Support the Lucasville Five Hunger Strike!

The Lucasville Uprising was a historic prison uprising in which black and white prisoners united in protest over inhumane prison conditions.  Out of that five prisoners were framed for murders of prisoners that took place during the rebellion.  They were all sentenced to death and have been kept in solitary confinement and denied even the most basic of rights typically afforded death row inmates.

Four of the five are now engaged in a hunger strike in hopes of winning the few rights they are due before they are executed.

People can keep up with the hunger strike and join in the campaign to support the Lucasville Five by doing the following.

  • Join the Facebook Support Page
  • Sign the online petition
  • Email lucasvillefreedom(at)gmail.com to get connected with the campaign
  • Call or write Gary Moore, Director, Ohio Department of Rehabilitation and Correction
    770 West Broad Street
    Columbus, OH 43222
    614-752-1159

Background Information

Press Conference on Georgia Prisons

A press conference was held (Thursday) morning in Atlanta GA to press for changes in GA prisons. Here is the press release, please post.

THURSDAY, JANUARY 6, 2011

10:30 a.m.Georgia State Capitol, 206 Washington Street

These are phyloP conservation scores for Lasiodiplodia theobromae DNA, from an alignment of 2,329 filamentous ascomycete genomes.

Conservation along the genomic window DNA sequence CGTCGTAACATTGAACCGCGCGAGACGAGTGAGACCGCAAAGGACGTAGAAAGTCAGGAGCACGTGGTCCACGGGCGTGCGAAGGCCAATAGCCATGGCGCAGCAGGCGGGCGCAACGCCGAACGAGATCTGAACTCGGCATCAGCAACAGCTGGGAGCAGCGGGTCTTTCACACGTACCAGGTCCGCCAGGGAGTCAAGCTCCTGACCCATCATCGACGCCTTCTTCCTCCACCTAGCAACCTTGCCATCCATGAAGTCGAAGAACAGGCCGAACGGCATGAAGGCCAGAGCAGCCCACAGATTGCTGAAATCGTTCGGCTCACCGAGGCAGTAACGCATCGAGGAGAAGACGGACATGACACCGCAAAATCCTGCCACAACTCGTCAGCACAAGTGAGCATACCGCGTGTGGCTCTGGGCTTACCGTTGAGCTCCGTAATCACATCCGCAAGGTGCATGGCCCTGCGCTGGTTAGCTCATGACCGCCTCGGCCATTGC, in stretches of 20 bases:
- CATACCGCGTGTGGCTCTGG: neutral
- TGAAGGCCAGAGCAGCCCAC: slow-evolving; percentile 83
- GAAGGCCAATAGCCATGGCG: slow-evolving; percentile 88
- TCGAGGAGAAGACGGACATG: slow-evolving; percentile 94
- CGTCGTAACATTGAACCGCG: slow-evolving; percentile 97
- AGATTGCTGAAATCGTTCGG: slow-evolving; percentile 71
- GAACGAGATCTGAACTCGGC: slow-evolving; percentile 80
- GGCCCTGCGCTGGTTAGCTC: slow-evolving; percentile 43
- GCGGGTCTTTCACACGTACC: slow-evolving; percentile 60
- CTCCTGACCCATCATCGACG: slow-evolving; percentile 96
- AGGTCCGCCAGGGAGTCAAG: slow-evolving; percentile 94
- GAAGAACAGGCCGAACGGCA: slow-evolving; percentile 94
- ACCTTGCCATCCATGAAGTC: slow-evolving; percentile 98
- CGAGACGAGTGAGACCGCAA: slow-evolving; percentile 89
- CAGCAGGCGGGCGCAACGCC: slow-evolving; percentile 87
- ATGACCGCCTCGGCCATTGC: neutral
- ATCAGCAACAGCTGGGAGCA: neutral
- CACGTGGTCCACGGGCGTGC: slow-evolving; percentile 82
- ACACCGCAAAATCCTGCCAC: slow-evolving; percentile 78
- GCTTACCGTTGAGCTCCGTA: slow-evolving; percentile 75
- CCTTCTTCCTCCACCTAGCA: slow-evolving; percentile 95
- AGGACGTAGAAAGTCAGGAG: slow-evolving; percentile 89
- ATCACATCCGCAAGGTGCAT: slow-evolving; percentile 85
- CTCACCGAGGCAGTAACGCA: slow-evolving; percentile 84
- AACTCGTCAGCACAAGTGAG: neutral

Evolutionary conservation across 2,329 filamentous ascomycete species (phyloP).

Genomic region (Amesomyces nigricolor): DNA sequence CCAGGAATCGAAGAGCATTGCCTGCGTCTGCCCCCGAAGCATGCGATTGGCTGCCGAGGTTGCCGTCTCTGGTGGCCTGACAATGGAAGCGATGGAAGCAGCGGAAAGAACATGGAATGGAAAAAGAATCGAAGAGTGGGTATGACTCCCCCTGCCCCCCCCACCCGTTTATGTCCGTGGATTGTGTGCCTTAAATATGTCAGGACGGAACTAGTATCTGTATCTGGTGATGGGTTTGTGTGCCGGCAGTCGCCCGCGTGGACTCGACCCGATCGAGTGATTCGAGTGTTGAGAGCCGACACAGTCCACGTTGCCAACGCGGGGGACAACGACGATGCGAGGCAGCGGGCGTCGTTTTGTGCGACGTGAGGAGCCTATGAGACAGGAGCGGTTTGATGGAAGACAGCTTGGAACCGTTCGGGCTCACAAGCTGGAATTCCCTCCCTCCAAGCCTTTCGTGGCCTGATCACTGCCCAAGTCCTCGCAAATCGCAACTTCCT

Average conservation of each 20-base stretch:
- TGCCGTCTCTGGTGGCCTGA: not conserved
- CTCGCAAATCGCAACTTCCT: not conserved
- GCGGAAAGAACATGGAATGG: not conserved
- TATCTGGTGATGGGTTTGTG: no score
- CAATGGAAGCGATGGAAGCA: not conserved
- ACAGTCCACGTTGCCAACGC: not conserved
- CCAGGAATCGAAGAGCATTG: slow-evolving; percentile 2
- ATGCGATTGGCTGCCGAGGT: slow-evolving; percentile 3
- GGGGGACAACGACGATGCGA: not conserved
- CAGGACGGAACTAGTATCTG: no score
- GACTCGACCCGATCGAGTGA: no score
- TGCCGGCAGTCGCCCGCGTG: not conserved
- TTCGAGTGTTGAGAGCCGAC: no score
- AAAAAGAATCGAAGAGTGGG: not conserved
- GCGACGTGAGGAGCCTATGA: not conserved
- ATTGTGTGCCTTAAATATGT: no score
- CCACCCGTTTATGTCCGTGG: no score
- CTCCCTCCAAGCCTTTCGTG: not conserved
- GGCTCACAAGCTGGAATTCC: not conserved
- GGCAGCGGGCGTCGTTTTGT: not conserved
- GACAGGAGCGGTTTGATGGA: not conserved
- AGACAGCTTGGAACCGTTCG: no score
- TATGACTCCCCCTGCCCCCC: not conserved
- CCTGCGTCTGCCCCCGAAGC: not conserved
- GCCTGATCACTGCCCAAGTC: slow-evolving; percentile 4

Atlanta, Georgia

NEW CHARGES OF INMATE BEATINGS
Reports from Prison Visits Set Off Coalition Appeal to DOC and Governor-Elect for More Access.

The Concerned Coalition to Respect Prisoners’ Rights, formed to support the interests and agenda of thousands of Georgia prisoners who staged a peaceful protest and work strike initiated early last December, will host a press conference this Thursday. The mothers and other family members of Terrance Dean and Miguel Jackson, inmates reportedly brutally beaten by guards at Macon State and Smith State Prisons in connection with the strike, will be in attendance.The press conference follows reports of violent abuses of these men and others and the findings of fact by Coalition delegations after visits to two prisons in December. These reports have increased fears of the targeting of and retaliation against inmates on account of their peaceful protest for their human rights and raise the urgency for immediate reform.

“These new developments have increased our fears and our legitimate call formore access to inmates,” said Elaine Brown, Co-Chair of the Concerned Coalition to Respect Prisoners Rights. (more…)